Raid Shadow Legends is a free-to-play (ish) fantasy role-playing game for mobile and pc produced by Plarium. The goal of the game is to collect characters and equipment to complete missions, challenge dungeon bosses, and duke it out in a player-vs-player mode. I played this game daily for about 5 months. Raid (as it is shortened) has hundreds of thousands of players. With this being said, I am aware that many of my listeners may not have ever played Raid Shadow Legends. That’s okay. This post isn’t truly about whether you should quit Raid Shadow Legends. Instead, I am sharing with you my reasoning behind giving up something unhealthy in my life and I am challenging you to reflect on your own life to determine if you might have your own “Raid Shadow Legends.” If so, read further, because I will also be sharing some strategies I used to say goodbye to Raid and other unhealthy things that have come into my life.
To begin, I need to share with you why I started playing Raid in the first place. Obviously, I enjoy video games. It’s one of my favorite pastimes. Second, I like to collect. I live for the thrill of adding another gold piece to my never-ending mountain of treasure. Third, one of my favorite genres is fantasy. Having a creative mind of my own, I appreciate what other curious folks might come up with when not locked into the confines of reality. Fourth, in a season of life where each role of mine is overwhelmingly complex, it is freeing to have something manageable and rewarding to sink my teeth into. Lastly, I am driven toward things that I believe that I can excel at. I like being the elite, the alpha, the best at whatever I put my mind to. I imagine that for some of my readers, I might have just described the complete opposite of your own personality. Like I said, keep reading- there is more here for you as well. The point I am trying to make here is that this game was able to scratch many of my itches.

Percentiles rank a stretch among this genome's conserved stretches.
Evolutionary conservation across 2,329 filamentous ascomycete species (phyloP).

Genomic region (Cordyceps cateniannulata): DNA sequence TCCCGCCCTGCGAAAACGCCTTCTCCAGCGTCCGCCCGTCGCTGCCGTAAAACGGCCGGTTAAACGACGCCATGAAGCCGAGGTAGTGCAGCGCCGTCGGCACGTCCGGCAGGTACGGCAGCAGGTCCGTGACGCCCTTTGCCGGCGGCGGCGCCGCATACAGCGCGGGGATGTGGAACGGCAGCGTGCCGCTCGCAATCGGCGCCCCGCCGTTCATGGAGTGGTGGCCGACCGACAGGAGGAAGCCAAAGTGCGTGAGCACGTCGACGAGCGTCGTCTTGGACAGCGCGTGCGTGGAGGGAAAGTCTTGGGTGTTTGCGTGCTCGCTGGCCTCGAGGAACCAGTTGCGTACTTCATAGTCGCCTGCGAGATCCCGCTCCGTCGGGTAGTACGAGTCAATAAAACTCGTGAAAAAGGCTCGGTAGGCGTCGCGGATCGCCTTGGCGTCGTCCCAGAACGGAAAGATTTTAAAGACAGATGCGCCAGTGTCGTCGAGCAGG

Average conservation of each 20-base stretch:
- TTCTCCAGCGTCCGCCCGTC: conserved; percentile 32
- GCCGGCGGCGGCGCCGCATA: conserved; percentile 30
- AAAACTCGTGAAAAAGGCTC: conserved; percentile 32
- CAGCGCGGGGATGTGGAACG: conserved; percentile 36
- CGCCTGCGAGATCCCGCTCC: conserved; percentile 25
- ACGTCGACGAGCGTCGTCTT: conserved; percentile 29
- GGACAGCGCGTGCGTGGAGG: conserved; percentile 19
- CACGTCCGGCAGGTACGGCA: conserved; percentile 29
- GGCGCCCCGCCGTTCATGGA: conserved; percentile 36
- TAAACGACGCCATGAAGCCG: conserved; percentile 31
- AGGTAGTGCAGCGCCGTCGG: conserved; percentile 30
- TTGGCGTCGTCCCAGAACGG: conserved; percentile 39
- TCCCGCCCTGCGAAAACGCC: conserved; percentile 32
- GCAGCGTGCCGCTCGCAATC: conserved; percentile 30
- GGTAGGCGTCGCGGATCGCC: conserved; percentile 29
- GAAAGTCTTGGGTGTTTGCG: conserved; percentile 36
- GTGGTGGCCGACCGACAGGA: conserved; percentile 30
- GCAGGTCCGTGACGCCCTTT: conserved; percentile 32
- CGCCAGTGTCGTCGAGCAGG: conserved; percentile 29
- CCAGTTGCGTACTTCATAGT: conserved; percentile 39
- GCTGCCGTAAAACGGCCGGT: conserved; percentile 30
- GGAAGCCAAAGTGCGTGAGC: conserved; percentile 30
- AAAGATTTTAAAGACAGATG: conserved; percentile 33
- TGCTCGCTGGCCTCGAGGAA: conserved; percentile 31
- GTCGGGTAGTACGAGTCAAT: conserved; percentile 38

So, if the game was so good, why did I decide to leave? As I have mentioned before, I have a history of taking things that are “good” and abusing them to the point that they begin to hurt me and others. Most notably, I have a history of taking video games to an extreme that has been very destructive. When I first started playing Raid, I was able to keep my time and investment at healthy levels. As time went on and the game changed, it became clear that I would need to put in more time or money to get the same level of satisfaction out of play that I had before. I was feeling pressure from the game and from peers to cross boundaries that I had set for myself. Once I realized that I was stepping into familiar, dangerous territory, I knew that I needed to let go. I have stopped playing for about three weeks, and there’s not much of me that looks back with regret.
Video games require discipline to keep from turning what could be an enjoyable hobby into a vice. I believe this is one of the strongest reasons why “playing video games” has gotten such a poor reputation over the years. However, video games are not inherently evil, and they are not the only “monster” that we as fathers might have invited into our homes. Sports, business, food, exercise, media, gossip, spending, and pornography are just a few things that can easily take over our lives if we let them. I’m sure you can think of more. You may even have a personal example come to mind. These are our “Raid Shadow Legends;” they originate from wholesome needs or desires but are often twisted into something wretched. The first step in letting go of the unhealthy things in our lives is to realize that they are present.